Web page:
In La Capra’s view, it is the Acting out versus Working Through, which are used to cope with traumatic loss. For Freud (1895), the survivor of trauma needs a healing process that involves various stages. He proposed melancholia and mourning as two important stages involved in the process of coping. In the classic example, where Acting out is a form of behavior in which a victim is unable to come out of the traumatizing situation, in Working through the survivor of trauma is able to differentiate between past and present and can reconnect with life to deal with h/her trauma. One of the interesting things about the central character Haleema is that despite being a homely person, Haleema, after undergoing a tragic situation, become strong enough to cope with all suffering, for example, by searching her son everywhere, either in courts, police stations or detention centers. Her search becomes a never-ending process. She becomes more empowered by turning into a leader for the entire female community who lost their sons, husbands or brothers in a blind war of power and violence. The Association of Relatives of the Disappeared Persons is formed under her, and she is taken as a leader, “I think our head should be Haleema. We are unlettered. She is a bit more experienced (Bashir, 2014, p. 141).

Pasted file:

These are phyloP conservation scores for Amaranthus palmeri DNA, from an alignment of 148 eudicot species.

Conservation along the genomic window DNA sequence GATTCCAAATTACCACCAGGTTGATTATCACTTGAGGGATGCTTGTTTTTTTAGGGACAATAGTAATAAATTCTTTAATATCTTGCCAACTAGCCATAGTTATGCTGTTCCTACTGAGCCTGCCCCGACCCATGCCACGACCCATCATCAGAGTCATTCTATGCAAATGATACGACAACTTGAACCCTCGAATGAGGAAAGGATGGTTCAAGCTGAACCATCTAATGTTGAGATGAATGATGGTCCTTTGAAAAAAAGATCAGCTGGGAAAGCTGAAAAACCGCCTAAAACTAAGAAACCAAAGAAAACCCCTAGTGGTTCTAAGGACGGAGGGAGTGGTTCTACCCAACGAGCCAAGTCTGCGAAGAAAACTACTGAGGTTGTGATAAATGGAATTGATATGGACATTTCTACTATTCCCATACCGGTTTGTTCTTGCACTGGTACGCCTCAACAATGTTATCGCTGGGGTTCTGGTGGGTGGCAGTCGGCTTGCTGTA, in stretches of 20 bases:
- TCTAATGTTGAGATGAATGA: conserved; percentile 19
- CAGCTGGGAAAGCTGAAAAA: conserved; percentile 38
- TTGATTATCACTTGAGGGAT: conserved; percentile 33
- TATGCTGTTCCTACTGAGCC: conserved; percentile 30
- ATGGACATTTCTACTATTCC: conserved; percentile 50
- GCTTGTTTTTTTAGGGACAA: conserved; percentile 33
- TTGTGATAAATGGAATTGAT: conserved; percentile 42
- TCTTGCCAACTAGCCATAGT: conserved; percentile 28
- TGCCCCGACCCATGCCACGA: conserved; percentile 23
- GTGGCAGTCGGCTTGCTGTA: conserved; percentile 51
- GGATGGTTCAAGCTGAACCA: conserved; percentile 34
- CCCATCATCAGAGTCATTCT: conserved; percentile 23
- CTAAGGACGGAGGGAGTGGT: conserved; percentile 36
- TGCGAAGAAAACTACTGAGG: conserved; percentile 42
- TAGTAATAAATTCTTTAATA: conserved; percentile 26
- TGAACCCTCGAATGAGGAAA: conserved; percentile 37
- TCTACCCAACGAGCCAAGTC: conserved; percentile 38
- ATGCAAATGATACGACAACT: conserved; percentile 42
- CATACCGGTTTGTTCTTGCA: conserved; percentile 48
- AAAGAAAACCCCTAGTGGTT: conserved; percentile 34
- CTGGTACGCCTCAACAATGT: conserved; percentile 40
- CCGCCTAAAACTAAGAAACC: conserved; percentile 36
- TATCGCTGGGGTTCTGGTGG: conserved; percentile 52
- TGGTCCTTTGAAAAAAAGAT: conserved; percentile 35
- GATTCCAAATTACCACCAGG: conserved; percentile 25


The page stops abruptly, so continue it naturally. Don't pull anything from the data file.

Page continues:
During the course of the narrative, the political realm and law and order system proved to be hostile towards victims and their relatives, as we see in the case of Haleema and her son. However, the people collectively take action by protesting against the brutal and unjust system. Also, they form an association by the name of Association of the Relatives of the Disappeared Persons. Owing to a large number of enforced disappearance made routinely by the Indian Army, the number of people as relatives swarmed the courts and demanded justice. Haleema becomes a resilient person by leading the people in the cause of justice. She fights not only her case but also the case of others with strength and spirit. Her becoming a half mother can be linked with a crisis of identity too as one of the characters, Advocate Farooq says, “so, for all such uncertain cases of women, whose husbands have disappeared, we will prefix their status with half” (Bashir, 2014, p. 142). The status of half bestowed to all women who lost their male counterparts is symbolic of the identity loss too and thus come under the category of victims. However, it is pertinent to note the amount of effort placed by these resilient women in the face of oppression. Shafiqa, who becomes Haleema’s sole companion, is another victimized character whose brother is taken away by the Army. She accompanies Haleema in search of her missing son. Haleema’s constant struggle turns out to be a disappointment when placed in front of the political system, but she makes herself understand that “I have to keep hoping…I cannot be defeated like this…I have to go home and keep waiting…” (Bashir, 2014, p. 154). Even when she hopes that one day she will meet her son, she lapses back to the same traumatizing situation of having a dream in which she tries to catch Imran but fails to do so. “while Imran tries to escape, Haleema clutches his wrist to not let him go. Yet, in a fraction of a second, he manages to slip out of her grip. ….he is nowhere to be found…she attempts a scream...” (Bashir, 2014, p. 158-159). It is interesting to note that despite Haleema’s traumatizing condition that persists throughout the narrative, her resilience to cope trauma remains consistent. However, it is at a very later stage in the narrative that through Izhar, the journalist, we come to know about Haleema’s death. Many instances in the novel show loss of identity or self for female characters. While describing the meeting with Haleema, Izhar mentions her as somebody deprived of her actual self, as if she is no longer the same person. “…she looks delusively bland without them, a demure person, not herself” (Bashir, 2014, p. 164).